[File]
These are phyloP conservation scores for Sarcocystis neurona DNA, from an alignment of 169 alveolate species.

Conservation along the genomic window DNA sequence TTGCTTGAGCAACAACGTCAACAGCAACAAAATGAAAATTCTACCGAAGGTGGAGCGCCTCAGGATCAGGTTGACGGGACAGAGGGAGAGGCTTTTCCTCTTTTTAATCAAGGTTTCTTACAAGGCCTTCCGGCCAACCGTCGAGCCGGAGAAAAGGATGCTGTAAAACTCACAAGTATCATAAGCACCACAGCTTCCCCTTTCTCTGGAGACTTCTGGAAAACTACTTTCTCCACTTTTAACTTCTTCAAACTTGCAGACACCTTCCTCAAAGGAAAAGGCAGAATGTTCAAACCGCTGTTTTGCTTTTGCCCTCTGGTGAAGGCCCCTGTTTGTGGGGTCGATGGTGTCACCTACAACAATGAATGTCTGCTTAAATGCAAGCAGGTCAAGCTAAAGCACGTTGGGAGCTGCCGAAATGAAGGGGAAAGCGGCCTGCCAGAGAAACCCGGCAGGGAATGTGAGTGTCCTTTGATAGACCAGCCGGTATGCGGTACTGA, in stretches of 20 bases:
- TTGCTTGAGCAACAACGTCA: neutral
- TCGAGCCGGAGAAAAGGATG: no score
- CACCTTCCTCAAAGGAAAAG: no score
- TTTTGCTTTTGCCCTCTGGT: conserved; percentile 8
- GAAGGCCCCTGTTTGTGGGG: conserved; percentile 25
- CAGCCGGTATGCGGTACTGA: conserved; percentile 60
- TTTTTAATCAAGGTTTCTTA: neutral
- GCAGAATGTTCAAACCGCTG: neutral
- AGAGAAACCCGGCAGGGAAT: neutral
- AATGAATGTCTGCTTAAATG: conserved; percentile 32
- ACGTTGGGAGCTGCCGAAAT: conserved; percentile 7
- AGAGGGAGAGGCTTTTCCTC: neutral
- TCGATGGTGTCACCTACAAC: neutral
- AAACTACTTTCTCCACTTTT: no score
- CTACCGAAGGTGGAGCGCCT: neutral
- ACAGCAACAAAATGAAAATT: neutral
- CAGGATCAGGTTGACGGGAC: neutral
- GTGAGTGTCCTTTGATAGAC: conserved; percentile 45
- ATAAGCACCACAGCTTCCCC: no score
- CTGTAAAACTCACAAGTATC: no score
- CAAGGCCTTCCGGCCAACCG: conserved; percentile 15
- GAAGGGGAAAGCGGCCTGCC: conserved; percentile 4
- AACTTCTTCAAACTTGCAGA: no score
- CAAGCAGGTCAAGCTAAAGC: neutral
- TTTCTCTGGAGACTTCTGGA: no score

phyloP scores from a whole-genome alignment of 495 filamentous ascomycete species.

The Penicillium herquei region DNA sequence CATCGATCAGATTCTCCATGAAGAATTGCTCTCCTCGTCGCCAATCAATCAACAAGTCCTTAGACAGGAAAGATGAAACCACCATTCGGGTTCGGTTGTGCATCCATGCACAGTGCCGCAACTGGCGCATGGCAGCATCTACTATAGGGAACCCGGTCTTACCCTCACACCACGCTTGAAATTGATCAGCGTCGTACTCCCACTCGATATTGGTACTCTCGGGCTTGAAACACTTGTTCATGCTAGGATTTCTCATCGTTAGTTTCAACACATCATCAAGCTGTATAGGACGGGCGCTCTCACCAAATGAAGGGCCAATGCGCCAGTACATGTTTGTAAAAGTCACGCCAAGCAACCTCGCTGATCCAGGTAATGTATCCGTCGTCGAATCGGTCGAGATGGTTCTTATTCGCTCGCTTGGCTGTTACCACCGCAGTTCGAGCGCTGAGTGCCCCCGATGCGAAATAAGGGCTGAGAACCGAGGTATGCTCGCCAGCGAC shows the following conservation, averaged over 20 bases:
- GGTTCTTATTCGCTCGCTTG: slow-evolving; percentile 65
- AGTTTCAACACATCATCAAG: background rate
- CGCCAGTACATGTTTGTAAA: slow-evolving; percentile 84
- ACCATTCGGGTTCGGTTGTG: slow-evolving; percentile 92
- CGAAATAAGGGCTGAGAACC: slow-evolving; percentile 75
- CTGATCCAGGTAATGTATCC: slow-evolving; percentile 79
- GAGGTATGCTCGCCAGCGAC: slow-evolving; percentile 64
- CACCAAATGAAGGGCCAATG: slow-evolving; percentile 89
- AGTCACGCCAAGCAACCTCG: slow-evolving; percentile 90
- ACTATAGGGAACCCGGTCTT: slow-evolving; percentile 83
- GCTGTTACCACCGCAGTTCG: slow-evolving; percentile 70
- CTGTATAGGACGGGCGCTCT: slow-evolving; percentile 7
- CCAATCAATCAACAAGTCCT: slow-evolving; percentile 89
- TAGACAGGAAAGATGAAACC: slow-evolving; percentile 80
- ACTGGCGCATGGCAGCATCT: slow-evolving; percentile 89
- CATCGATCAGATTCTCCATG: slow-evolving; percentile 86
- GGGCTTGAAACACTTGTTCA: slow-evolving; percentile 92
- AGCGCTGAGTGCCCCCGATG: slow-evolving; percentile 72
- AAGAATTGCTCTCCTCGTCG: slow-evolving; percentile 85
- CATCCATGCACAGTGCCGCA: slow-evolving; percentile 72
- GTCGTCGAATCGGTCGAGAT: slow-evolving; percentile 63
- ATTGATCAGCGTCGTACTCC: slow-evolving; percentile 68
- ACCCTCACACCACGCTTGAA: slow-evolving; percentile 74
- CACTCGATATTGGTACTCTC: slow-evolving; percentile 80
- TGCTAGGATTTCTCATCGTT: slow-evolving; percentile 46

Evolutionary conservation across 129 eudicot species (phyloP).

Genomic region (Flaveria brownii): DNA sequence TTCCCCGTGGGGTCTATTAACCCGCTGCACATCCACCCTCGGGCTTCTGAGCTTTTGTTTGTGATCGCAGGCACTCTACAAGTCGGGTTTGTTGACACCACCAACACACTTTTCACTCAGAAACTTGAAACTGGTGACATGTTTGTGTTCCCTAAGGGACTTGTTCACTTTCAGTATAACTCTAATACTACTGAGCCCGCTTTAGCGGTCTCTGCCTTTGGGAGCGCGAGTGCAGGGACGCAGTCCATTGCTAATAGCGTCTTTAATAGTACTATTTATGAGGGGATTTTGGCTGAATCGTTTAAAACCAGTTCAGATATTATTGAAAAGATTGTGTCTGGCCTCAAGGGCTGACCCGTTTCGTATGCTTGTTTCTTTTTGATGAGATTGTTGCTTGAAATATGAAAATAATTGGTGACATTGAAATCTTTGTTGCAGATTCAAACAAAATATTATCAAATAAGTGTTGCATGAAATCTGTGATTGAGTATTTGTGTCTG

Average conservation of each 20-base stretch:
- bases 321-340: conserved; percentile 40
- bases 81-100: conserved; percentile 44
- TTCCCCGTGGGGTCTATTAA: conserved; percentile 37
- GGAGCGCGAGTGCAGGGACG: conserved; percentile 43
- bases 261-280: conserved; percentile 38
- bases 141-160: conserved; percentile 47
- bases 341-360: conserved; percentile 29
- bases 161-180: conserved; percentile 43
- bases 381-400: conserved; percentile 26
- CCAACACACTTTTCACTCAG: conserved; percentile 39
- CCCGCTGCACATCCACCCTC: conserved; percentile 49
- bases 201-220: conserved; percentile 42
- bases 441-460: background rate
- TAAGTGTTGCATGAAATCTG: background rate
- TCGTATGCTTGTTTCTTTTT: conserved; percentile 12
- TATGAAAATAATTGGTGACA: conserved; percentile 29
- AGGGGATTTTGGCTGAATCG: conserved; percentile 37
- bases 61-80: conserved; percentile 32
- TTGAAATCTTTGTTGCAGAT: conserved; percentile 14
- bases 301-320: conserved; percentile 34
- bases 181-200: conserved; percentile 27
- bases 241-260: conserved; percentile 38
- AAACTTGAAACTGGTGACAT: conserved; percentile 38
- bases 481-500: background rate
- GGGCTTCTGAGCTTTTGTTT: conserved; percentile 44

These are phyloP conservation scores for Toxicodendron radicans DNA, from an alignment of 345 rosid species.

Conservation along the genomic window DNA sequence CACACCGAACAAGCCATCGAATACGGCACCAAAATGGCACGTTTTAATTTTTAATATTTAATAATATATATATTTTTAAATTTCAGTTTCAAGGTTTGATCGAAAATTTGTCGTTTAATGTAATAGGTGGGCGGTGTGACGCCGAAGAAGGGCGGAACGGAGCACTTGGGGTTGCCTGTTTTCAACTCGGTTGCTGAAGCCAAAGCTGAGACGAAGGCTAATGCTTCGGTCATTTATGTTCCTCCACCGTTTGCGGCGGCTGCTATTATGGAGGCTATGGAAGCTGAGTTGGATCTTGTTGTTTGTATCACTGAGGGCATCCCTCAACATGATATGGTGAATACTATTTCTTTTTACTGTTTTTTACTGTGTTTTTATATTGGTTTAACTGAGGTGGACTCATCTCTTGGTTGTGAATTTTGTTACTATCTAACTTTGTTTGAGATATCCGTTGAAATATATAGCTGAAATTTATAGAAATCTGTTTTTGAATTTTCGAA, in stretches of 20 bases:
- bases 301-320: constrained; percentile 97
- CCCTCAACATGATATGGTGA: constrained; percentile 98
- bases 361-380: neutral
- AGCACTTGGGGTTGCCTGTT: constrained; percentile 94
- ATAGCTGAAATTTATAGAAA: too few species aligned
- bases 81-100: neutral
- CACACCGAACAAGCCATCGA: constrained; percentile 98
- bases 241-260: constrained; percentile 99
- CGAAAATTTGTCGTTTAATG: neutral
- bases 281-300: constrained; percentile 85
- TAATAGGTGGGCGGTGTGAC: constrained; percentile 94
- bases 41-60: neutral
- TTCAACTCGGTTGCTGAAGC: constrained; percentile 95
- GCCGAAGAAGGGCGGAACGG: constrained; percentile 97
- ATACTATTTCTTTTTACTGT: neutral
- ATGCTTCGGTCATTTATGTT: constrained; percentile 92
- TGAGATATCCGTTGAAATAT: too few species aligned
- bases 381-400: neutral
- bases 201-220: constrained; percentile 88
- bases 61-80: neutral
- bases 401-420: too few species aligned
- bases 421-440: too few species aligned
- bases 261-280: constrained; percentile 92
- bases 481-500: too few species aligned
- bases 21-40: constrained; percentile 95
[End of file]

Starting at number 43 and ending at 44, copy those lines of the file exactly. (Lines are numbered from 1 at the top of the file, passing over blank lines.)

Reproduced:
- TAGACAGGAAAGATGAAACC: slow-evolving; percentile 80
- ACTGGCGCATGGCAGCATCT: slow-evolving; percentile 89